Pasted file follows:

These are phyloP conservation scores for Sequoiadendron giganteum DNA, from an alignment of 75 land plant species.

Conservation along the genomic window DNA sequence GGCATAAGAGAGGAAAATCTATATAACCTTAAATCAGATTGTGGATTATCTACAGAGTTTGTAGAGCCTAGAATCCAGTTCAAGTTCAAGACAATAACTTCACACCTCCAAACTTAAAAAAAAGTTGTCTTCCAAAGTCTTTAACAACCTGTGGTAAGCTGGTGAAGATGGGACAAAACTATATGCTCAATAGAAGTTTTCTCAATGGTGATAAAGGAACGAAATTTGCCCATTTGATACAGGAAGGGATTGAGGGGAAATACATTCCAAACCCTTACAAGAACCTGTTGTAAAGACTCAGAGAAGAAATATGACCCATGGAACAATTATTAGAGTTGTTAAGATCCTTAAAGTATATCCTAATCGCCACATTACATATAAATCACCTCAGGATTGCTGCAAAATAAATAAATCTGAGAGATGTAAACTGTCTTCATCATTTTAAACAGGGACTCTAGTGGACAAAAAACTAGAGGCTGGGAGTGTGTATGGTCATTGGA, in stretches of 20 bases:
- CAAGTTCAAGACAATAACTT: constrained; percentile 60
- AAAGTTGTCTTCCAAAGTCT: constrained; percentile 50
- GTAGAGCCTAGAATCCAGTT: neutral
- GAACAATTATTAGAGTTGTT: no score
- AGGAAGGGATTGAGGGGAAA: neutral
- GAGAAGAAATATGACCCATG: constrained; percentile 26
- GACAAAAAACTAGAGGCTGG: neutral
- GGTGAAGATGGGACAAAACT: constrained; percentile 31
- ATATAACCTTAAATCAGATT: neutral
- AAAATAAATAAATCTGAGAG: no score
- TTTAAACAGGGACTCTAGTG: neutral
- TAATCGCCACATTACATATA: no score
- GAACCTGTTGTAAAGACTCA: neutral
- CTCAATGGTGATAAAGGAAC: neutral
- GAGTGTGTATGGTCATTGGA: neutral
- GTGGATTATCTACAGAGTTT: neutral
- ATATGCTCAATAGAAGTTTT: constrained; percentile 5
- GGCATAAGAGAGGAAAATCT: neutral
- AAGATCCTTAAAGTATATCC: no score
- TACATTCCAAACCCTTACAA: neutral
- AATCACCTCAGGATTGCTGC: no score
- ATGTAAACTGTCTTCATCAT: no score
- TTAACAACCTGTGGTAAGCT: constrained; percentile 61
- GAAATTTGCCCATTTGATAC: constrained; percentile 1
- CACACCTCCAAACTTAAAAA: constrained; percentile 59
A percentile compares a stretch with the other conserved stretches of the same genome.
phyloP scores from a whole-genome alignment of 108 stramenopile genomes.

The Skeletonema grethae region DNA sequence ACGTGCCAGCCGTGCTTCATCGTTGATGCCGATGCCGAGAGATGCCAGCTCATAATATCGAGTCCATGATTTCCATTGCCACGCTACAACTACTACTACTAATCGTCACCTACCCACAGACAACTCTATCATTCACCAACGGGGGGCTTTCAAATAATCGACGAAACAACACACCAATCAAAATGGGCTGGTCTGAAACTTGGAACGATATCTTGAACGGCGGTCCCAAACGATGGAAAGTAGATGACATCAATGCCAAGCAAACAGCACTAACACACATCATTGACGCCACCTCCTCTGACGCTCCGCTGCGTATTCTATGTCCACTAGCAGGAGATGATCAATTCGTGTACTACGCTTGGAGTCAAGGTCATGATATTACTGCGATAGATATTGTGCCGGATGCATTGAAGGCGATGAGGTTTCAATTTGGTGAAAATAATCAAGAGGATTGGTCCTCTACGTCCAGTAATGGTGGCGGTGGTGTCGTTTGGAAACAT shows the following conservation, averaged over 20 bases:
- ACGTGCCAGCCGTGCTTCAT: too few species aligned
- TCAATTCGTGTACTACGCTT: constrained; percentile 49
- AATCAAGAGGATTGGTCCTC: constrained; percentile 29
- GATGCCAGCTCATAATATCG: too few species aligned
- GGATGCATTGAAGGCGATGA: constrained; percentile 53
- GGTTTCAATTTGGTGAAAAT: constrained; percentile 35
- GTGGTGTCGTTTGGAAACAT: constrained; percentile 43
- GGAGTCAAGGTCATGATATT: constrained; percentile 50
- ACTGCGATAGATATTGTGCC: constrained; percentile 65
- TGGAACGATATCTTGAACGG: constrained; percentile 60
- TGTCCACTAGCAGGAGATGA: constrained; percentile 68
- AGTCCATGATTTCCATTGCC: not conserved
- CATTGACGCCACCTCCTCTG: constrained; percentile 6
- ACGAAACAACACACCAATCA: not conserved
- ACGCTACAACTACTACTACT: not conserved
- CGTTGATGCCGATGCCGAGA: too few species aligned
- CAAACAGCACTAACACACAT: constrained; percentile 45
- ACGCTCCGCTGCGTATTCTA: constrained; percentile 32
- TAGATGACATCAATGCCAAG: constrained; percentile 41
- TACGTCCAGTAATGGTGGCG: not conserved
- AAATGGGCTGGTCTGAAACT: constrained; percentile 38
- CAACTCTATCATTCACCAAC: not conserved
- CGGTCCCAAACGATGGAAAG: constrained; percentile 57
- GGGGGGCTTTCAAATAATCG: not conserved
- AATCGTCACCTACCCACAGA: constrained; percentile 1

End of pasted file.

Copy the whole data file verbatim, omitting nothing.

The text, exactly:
These are phyloP conservation scores for Sequoiadendron giganteum DNA, from an alignment of 75 land plant species.

Conservation along the genomic window DNA sequence GGCATAAGAGAGGAAAATCTATATAACCTTAAATCAGATTGTGGATTATCTACAGAGTTTGTAGAGCCTAGAATCCAGTTCAAGTTCAAGACAATAACTTCACACCTCCAAACTTAAAAAAAAGTTGTCTTCCAAAGTCTTTAACAACCTGTGGTAAGCTGGTGAAGATGGGACAAAACTATATGCTCAATAGAAGTTTTCTCAATGGTGATAAAGGAACGAAATTTGCCCATTTGATACAGGAAGGGATTGAGGGGAAATACATTCCAAACCCTTACAAGAACCTGTTGTAAAGACTCAGAGAAGAAATATGACCCATGGAACAATTATTAGAGTTGTTAAGATCCTTAAAGTATATCCTAATCGCCACATTACATATAAATCACCTCAGGATTGCTGCAAAATAAATAAATCTGAGAGATGTAAACTGTCTTCATCATTTTAAACAGGGACTCTAGTGGACAAAAAACTAGAGGCTGGGAGTGTGTATGGTCATTGGA, in stretches of 20 bases:
- CAAGTTCAAGACAATAACTT: constrained; percentile 60
- AAAGTTGTCTTCCAAAGTCT: constrained; percentile 50
- GTAGAGCCTAGAATCCAGTT: neutral
- GAACAATTATTAGAGTTGTT: no score
- AGGAAGGGATTGAGGGGAAA: neutral
- GAGAAGAAATATGACCCATG: constrained; percentile 26
- GACAAAAAACTAGAGGCTGG: neutral
- GGTGAAGATGGGACAAAACT: constrained; percentile 31
- ATATAACCTTAAATCAGATT: neutral
- AAAATAAATAAATCTGAGAG: no score
- TTTAAACAGGGACTCTAGTG: neutral
- TAATCGCCACATTACATATA: no score
- GAACCTGTTGTAAAGACTCA: neutral
- CTCAATGGTGATAAAGGAAC: neutral
- GAGTGTGTATGGTCATTGGA: neutral
- GTGGATTATCTACAGAGTTT: neutral
- ATATGCTCAATAGAAGTTTT: constrained; percentile 5
- GGCATAAGAGAGGAAAATCT: neutral
- AAGATCCTTAAAGTATATCC: no score
- TACATTCCAAACCCTTACAA: neutral
- AATCACCTCAGGATTGCTGC: no score
- ATGTAAACTGTCTTCATCAT: no score
- TTAACAACCTGTGGTAAGCT: constrained; percentile 61
- GAAATTTGCCCATTTGATAC: constrained; percentile 1
- CACACCTCCAAACTTAAAAA: constrained; percentile 59
A percentile compares a stretch with the other conserved stretches of the same genome.
phyloP scores from a whole-genome alignment of 108 stramenopile genomes.

The Skeletonema grethae region DNA sequence ACGTGCCAGCCGTGCTTCATCGTTGATGCCGATGCCGAGAGATGCCAGCTCATAATATCGAGTCCATGATTTCCATTGCCACGCTACAACTACTACTACTAATCGTCACCTACCCACAGACAACTCTATCATTCACCAACGGGGGGCTTTCAAATAATCGACGAAACAACACACCAATCAAAATGGGCTGGTCTGAAACTTGGAACGATATCTTGAACGGCGGTCCCAAACGATGGAAAGTAGATGACATCAATGCCAAGCAAACAGCACTAACACACATCATTGACGCCACCTCCTCTGACGCTCCGCTGCGTATTCTATGTCCACTAGCAGGAGATGATCAATTCGTGTACTACGCTTGGAGTCAAGGTCATGATATTACTGCGATAGATATTGTGCCGGATGCATTGAAGGCGATGAGGTTTCAATTTGGTGAAAATAATCAAGAGGATTGGTCCTCTACGTCCAGTAATGGTGGCGGTGGTGTCGTTTGGAAACAT shows the following conservation, averaged over 20 bases:
- ACGTGCCAGCCGTGCTTCAT: too few species aligned
- TCAATTCGTGTACTACGCTT: constrained; percentile 49
- AATCAAGAGGATTGGTCCTC: constrained; percentile 29
- GATGCCAGCTCATAATATCG: too few species aligned
- GGATGCATTGAAGGCGATGA: constrained; percentile 53
- GGTTTCAATTTGGTGAAAAT: constrained; percentile 35
- GTGGTGTCGTTTGGAAACAT: constrained; percentile 43
- GGAGTCAAGGTCATGATATT: constrained; percentile 50
- ACTGCGATAGATATTGTGCC: constrained; percentile 65
- TGGAACGATATCTTGAACGG: constrained; percentile 60
- TGTCCACTAGCAGGAGATGA: constrained; percentile 68
- AGTCCATGATTTCCATTGCC: not conserved
- CATTGACGCCACCTCCTCTG: constrained; percentile 6
- ACGAAACAACACACCAATCA: not conserved
- ACGCTACAACTACTACTACT: not conserved
- CGTTGATGCCGATGCCGAGA: too few species aligned
- CAAACAGCACTAACACACAT: constrained; percentile 45
- ACGCTCCGCTGCGTATTCTA: constrained; percentile 32
- TAGATGACATCAATGCCAAG: constrained; percentile 41
- TACGTCCAGTAATGGTGGCG: not conserved
- AAATGGGCTGGTCTGAAACT: constrained; percentile 38
- CAACTCTATCATTCACCAAC: not conserved
- CGGTCCCAAACGATGGAAAG: constrained; percentile 57
- GGGGGGCTTTCAAATAATCG: not conserved
- AATCGTCACCTACCCACAGA: constrained; percentile 1